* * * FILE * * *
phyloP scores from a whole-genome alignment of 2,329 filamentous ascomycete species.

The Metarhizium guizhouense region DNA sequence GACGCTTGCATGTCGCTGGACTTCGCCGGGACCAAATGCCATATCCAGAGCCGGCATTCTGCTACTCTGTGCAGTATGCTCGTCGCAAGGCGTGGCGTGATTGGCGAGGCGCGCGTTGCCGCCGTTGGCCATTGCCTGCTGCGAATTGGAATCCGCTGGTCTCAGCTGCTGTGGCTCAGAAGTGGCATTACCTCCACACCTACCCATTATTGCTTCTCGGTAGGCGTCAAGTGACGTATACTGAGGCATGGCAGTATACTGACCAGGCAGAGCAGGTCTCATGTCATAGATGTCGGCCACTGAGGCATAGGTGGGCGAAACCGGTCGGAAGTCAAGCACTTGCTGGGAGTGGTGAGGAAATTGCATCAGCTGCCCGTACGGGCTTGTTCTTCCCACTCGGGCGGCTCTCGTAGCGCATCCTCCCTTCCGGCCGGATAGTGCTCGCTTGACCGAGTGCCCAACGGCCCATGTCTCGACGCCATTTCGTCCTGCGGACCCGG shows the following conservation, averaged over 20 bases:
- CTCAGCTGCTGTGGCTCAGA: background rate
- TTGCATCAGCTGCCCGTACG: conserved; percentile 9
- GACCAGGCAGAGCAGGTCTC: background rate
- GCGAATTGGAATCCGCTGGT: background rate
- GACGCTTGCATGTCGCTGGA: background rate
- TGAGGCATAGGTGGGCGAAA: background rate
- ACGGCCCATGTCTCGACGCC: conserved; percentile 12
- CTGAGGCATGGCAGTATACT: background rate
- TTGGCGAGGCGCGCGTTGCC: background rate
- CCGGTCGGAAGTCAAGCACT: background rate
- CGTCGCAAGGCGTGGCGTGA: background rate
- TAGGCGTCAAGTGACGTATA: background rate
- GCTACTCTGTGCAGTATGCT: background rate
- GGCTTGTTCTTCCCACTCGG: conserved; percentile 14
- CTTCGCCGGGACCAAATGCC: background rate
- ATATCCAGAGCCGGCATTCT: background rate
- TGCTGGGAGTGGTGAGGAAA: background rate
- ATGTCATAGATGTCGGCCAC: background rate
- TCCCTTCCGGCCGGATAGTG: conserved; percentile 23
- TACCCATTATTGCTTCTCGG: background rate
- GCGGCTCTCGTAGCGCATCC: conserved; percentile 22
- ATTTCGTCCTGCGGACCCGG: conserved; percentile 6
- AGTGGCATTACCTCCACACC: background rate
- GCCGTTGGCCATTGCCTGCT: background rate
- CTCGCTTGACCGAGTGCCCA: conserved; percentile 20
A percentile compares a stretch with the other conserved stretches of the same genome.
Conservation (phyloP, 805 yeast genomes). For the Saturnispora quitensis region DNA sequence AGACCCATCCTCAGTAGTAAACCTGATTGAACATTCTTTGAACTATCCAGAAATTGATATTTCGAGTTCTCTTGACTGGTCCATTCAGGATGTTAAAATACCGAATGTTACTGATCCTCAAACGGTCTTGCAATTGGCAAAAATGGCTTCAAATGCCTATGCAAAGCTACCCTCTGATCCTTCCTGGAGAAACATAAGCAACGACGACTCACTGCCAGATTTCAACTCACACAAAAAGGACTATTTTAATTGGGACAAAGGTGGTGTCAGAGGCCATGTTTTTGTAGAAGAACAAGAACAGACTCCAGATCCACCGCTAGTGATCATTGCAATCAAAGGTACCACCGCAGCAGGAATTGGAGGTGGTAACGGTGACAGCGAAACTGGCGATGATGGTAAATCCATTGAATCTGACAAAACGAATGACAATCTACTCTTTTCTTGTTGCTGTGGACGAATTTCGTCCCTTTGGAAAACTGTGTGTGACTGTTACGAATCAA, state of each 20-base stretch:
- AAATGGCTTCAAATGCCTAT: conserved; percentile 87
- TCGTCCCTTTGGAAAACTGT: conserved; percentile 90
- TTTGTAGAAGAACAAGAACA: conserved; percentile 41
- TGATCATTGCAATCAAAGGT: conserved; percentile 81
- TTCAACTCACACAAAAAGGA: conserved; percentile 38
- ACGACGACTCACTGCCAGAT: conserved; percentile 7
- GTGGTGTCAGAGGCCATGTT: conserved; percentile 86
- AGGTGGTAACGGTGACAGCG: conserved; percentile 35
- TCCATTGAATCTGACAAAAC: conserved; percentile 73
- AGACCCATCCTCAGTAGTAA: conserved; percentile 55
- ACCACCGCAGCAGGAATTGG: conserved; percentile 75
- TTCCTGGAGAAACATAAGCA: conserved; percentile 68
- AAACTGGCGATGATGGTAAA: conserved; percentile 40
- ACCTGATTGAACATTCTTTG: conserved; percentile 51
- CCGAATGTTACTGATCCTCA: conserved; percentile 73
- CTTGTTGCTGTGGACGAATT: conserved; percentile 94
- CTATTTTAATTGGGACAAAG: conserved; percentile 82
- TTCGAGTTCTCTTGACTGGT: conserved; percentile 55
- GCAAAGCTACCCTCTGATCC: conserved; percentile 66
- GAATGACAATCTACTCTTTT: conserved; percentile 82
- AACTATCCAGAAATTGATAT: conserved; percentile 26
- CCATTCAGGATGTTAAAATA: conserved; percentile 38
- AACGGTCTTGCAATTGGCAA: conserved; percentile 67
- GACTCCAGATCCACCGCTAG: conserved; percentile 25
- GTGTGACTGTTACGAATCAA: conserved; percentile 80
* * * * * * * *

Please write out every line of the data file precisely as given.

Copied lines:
phyloP scores from a whole-genome alignment of 2,329 filamentous ascomycete species.

The Metarhizium guizhouense region DNA sequence GACGCTTGCATGTCGCTGGACTTCGCCGGGACCAAATGCCATATCCAGAGCCGGCATTCTGCTACTCTGTGCAGTATGCTCGTCGCAAGGCGTGGCGTGATTGGCGAGGCGCGCGTTGCCGCCGTTGGCCATTGCCTGCTGCGAATTGGAATCCGCTGGTCTCAGCTGCTGTGGCTCAGAAGTGGCATTACCTCCACACCTACCCATTATTGCTTCTCGGTAGGCGTCAAGTGACGTATACTGAGGCATGGCAGTATACTGACCAGGCAGAGCAGGTCTCATGTCATAGATGTCGGCCACTGAGGCATAGGTGGGCGAAACCGGTCGGAAGTCAAGCACTTGCTGGGAGTGGTGAGGAAATTGCATCAGCTGCCCGTACGGGCTTGTTCTTCCCACTCGGGCGGCTCTCGTAGCGCATCCTCCCTTCCGGCCGGATAGTGCTCGCTTGACCGAGTGCCCAACGGCCCATGTCTCGACGCCATTTCGTCCTGCGGACCCGG shows the following conservation, averaged over 20 bases:
- CTCAGCTGCTGTGGCTCAGA: background rate
- TTGCATCAGCTGCCCGTACG: conserved; percentile 9
- GACCAGGCAGAGCAGGTCTC: background rate
- GCGAATTGGAATCCGCTGGT: background rate
- GACGCTTGCATGTCGCTGGA: background rate
- TGAGGCATAGGTGGGCGAAA: background rate
- ACGGCCCATGTCTCGACGCC: conserved; percentile 12
- CTGAGGCATGGCAGTATACT: background rate
- TTGGCGAGGCGCGCGTTGCC: background rate
- CCGGTCGGAAGTCAAGCACT: background rate
- CGTCGCAAGGCGTGGCGTGA: background rate
- TAGGCGTCAAGTGACGTATA: background rate
- GCTACTCTGTGCAGTATGCT: background rate
- GGCTTGTTCTTCCCACTCGG: conserved; percentile 14
- CTTCGCCGGGACCAAATGCC: background rate
- ATATCCAGAGCCGGCATTCT: background rate
- TGCTGGGAGTGGTGAGGAAA: background rate
- ATGTCATAGATGTCGGCCAC: background rate
- TCCCTTCCGGCCGGATAGTG: conserved; percentile 23
- TACCCATTATTGCTTCTCGG: background rate
- GCGGCTCTCGTAGCGCATCC: conserved; percentile 22
- ATTTCGTCCTGCGGACCCGG: conserved; percentile 6
- AGTGGCATTACCTCCACACC: background rate
- GCCGTTGGCCATTGCCTGCT: background rate
- CTCGCTTGACCGAGTGCCCA: conserved; percentile 20
A percentile compares a stretch with the other conserved stretches of the same genome.
Conservation (phyloP, 805 yeast genomes). For the Saturnispora quitensis region DNA sequence AGACCCATCCTCAGTAGTAAACCTGATTGAACATTCTTTGAACTATCCAGAAATTGATATTTCGAGTTCTCTTGACTGGTCCATTCAGGATGTTAAAATACCGAATGTTACTGATCCTCAAACGGTCTTGCAATTGGCAAAAATGGCTTCAAATGCCTATGCAAAGCTACCCTCTGATCCTTCCTGGAGAAACATAAGCAACGACGACTCACTGCCAGATTTCAACTCACACAAAAAGGACTATTTTAATTGGGACAAAGGTGGTGTCAGAGGCCATGTTTTTGTAGAAGAACAAGAACAGACTCCAGATCCACCGCTAGTGATCATTGCAATCAAAGGTACCACCGCAGCAGGAATTGGAGGTGGTAACGGTGACAGCGAAACTGGCGATGATGGTAAATCCATTGAATCTGACAAAACGAATGACAATCTACTCTTTTCTTGTTGCTGTGGACGAATTTCGTCCCTTTGGAAAACTGTGTGTGACTGTTACGAATCAA, state of each 20-base stretch:
- AAATGGCTTCAAATGCCTAT: conserved; percentile 87
- TCGTCCCTTTGGAAAACTGT: conserved; percentile 90
- TTTGTAGAAGAACAAGAACA: conserved; percentile 41
- TGATCATTGCAATCAAAGGT: conserved; percentile 81
- TTCAACTCACACAAAAAGGA: conserved; percentile 38
- ACGACGACTCACTGCCAGAT: conserved; percentile 7
- GTGGTGTCAGAGGCCATGTT: conserved; percentile 86
- AGGTGGTAACGGTGACAGCG: conserved; percentile 35
- TCCATTGAATCTGACAAAAC: conserved; percentile 73
- AGACCCATCCTCAGTAGTAA: conserved; percentile 55
- ACCACCGCAGCAGGAATTGG: conserved; percentile 75
- TTCCTGGAGAAACATAAGCA: conserved; percentile 68
- AAACTGGCGATGATGGTAAA: conserved; percentile 40
- ACCTGATTGAACATTCTTTG: conserved; percentile 51
- CCGAATGTTACTGATCCTCA: conserved; percentile 73
- CTTGTTGCTGTGGACGAATT: conserved; percentile 94
- CTATTTTAATTGGGACAAAG: conserved; percentile 82
- TTCGAGTTCTCTTGACTGGT: conserved; percentile 55
- GCAAAGCTACCCTCTGATCC: conserved; percentile 66
- GAATGACAATCTACTCTTTT: conserved; percentile 82
- AACTATCCAGAAATTGATAT: conserved; percentile 26
- CCATTCAGGATGTTAAAATA: conserved; percentile 38
- AACGGTCTTGCAATTGGCAA: conserved; percentile 67
- GACTCCAGATCCACCGCTAG: conserved; percentile 25
- GTGTGACTGTTACGAATCAA: conserved; percentile 80